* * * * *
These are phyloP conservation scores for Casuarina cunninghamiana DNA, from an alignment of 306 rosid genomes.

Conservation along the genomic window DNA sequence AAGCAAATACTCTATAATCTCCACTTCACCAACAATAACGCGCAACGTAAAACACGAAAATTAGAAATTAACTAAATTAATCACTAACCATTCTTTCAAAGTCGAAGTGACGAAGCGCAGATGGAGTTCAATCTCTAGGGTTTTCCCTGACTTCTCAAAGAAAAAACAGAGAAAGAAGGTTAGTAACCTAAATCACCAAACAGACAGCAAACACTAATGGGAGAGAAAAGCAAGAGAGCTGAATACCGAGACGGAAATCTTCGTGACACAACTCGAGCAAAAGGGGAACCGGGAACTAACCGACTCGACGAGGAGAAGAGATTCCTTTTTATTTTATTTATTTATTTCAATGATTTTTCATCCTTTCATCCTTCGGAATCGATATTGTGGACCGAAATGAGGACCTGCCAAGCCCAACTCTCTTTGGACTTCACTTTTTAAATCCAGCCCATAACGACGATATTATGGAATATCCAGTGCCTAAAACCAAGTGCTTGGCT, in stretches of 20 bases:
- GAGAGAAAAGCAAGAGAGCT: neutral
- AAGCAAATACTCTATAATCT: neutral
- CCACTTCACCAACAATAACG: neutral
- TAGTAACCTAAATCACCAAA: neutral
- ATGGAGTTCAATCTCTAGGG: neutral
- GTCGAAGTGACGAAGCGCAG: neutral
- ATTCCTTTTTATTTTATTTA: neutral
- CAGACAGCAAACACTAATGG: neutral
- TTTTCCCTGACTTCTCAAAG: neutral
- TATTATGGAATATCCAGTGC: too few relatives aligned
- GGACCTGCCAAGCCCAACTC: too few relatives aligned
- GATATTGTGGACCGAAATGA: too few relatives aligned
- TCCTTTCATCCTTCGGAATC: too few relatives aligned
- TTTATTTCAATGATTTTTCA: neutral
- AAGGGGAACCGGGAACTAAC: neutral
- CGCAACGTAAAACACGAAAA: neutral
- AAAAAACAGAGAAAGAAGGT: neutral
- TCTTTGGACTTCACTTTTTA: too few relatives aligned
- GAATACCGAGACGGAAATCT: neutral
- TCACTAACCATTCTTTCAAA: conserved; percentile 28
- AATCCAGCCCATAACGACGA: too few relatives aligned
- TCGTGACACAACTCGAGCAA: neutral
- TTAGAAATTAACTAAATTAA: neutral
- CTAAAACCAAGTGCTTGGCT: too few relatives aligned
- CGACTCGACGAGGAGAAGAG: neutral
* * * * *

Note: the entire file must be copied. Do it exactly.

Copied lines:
These are phyloP conservation scores for Casuarina cunninghamiana DNA, from an alignment of 306 rosid genomes.

Conservation along the genomic window DNA sequence AAGCAAATACTCTATAATCTCCACTTCACCAACAATAACGCGCAACGTAAAACACGAAAATTAGAAATTAACTAAATTAATCACTAACCATTCTTTCAAAGTCGAAGTGACGAAGCGCAGATGGAGTTCAATCTCTAGGGTTTTCCCTGACTTCTCAAAGAAAAAACAGAGAAAGAAGGTTAGTAACCTAAATCACCAAACAGACAGCAAACACTAATGGGAGAGAAAAGCAAGAGAGCTGAATACCGAGACGGAAATCTTCGTGACACAACTCGAGCAAAAGGGGAACCGGGAACTAACCGACTCGACGAGGAGAAGAGATTCCTTTTTATTTTATTTATTTATTTCAATGATTTTTCATCCTTTCATCCTTCGGAATCGATATTGTGGACCGAAATGAGGACCTGCCAAGCCCAACTCTCTTTGGACTTCACTTTTTAAATCCAGCCCATAACGACGATATTATGGAATATCCAGTGCCTAAAACCAAGTGCTTGGCT, in stretches of 20 bases:
- GAGAGAAAAGCAAGAGAGCT: neutral
- AAGCAAATACTCTATAATCT: neutral
- CCACTTCACCAACAATAACG: neutral
- TAGTAACCTAAATCACCAAA: neutral
- ATGGAGTTCAATCTCTAGGG: neutral
- GTCGAAGTGACGAAGCGCAG: neutral
- ATTCCTTTTTATTTTATTTA: neutral
- CAGACAGCAAACACTAATGG: neutral
- TTTTCCCTGACTTCTCAAAG: neutral
- TATTATGGAATATCCAGTGC: too few relatives aligned
- GGACCTGCCAAGCCCAACTC: too few relatives aligned
- GATATTGTGGACCGAAATGA: too few relatives aligned
- TCCTTTCATCCTTCGGAATC: too few relatives aligned
- TTTATTTCAATGATTTTTCA: neutral
- AAGGGGAACCGGGAACTAAC: neutral
- CGCAACGTAAAACACGAAAA: neutral
- AAAAAACAGAGAAAGAAGGT: neutral
- TCTTTGGACTTCACTTTTTA: too few relatives aligned
- GAATACCGAGACGGAAATCT: neutral
- TCACTAACCATTCTTTCAAA: conserved; percentile 28
- AATCCAGCCCATAACGACGA: too few relatives aligned
- TCGTGACACAACTCGAGCAA: neutral
- TTAGAAATTAACTAAATTAA: neutral
- CTAAAACCAAGTGCTTGGCT: too few relatives aligned
- CGACTCGACGAGGAGAAGAG: neutral